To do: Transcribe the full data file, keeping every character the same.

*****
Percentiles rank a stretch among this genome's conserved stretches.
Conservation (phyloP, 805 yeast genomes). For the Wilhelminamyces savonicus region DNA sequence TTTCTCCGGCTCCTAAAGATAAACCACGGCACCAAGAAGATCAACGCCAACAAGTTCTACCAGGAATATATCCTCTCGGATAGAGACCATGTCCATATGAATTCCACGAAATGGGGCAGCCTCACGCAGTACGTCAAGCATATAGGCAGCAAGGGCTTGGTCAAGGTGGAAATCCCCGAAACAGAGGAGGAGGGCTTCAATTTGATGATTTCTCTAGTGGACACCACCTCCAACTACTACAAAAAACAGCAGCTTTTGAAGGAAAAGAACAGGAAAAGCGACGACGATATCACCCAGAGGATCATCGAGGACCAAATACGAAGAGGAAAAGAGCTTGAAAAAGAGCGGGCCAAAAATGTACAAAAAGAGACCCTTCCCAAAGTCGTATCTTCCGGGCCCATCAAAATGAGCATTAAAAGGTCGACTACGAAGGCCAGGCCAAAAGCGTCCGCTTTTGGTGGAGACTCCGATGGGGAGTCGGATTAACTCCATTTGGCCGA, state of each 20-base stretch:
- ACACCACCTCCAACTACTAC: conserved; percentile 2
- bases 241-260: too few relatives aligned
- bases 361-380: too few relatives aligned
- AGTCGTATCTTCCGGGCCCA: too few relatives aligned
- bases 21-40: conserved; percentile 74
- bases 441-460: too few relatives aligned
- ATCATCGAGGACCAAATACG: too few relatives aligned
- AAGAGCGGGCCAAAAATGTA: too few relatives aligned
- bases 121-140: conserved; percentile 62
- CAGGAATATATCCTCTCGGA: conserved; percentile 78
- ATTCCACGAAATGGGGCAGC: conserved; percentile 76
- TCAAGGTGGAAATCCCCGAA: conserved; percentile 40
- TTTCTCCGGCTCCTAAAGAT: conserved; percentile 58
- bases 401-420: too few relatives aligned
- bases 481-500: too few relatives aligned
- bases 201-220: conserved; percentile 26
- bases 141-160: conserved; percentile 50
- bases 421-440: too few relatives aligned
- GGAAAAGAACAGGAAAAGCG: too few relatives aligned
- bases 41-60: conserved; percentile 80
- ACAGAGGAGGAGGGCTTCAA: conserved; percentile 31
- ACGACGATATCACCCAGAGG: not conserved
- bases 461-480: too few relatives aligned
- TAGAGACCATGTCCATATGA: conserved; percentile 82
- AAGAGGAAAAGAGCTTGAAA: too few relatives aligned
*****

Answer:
Percentiles rank a stretch among this genome's conserved stretches.
Conservation (phyloP, 805 yeast genomes). For the Wilhelminamyces savonicus region DNA sequence TTTCTCCGGCTCCTAAAGATAAACCACGGCACCAAGAAGATCAACGCCAACAAGTTCTACCAGGAATATATCCTCTCGGATAGAGACCATGTCCATATGAATTCCACGAAATGGGGCAGCCTCACGCAGTACGTCAAGCATATAGGCAGCAAGGGCTTGGTCAAGGTGGAAATCCCCGAAACAGAGGAGGAGGGCTTCAATTTGATGATTTCTCTAGTGGACACCACCTCCAACTACTACAAAAAACAGCAGCTTTTGAAGGAAAAGAACAGGAAAAGCGACGACGATATCACCCAGAGGATCATCGAGGACCAAATACGAAGAGGAAAAGAGCTTGAAAAAGAGCGGGCCAAAAATGTACAAAAAGAGACCCTTCCCAAAGTCGTATCTTCCGGGCCCATCAAAATGAGCATTAAAAGGTCGACTACGAAGGCCAGGCCAAAAGCGTCCGCTTTTGGTGGAGACTCCGATGGGGAGTCGGATTAACTCCATTTGGCCGA, state of each 20-base stretch:
- ACACCACCTCCAACTACTAC: conserved; percentile 2
- bases 241-260: too few relatives aligned
- bases 361-380: too few relatives aligned
- AGTCGTATCTTCCGGGCCCA: too few relatives aligned
- bases 21-40: conserved; percentile 74
- bases 441-460: too few relatives aligned
- ATCATCGAGGACCAAATACG: too few relatives aligned
- AAGAGCGGGCCAAAAATGTA: too few relatives aligned
- bases 121-140: conserved; percentile 62
- CAGGAATATATCCTCTCGGA: conserved; percentile 78
- ATTCCACGAAATGGGGCAGC: conserved; percentile 76
- TCAAGGTGGAAATCCCCGAA: conserved; percentile 40
- TTTCTCCGGCTCCTAAAGAT: conserved; percentile 58
- bases 401-420: too few relatives aligned
- bases 481-500: too few relatives aligned
- bases 201-220: conserved; percentile 26
- bases 141-160: conserved; percentile 50
- bases 421-440: too few relatives aligned
- GGAAAAGAACAGGAAAAGCG: too few relatives aligned
- bases 41-60: conserved; percentile 80
- ACAGAGGAGGAGGGCTTCAA: conserved; percentile 31
- ACGACGATATCACCCAGAGG: not conserved
- bases 461-480: too few relatives aligned
- TAGAGACCATGTCCATATGA: conserved; percentile 82
- AAGAGGAAAAGAGCTTGAAA: too few relatives aligned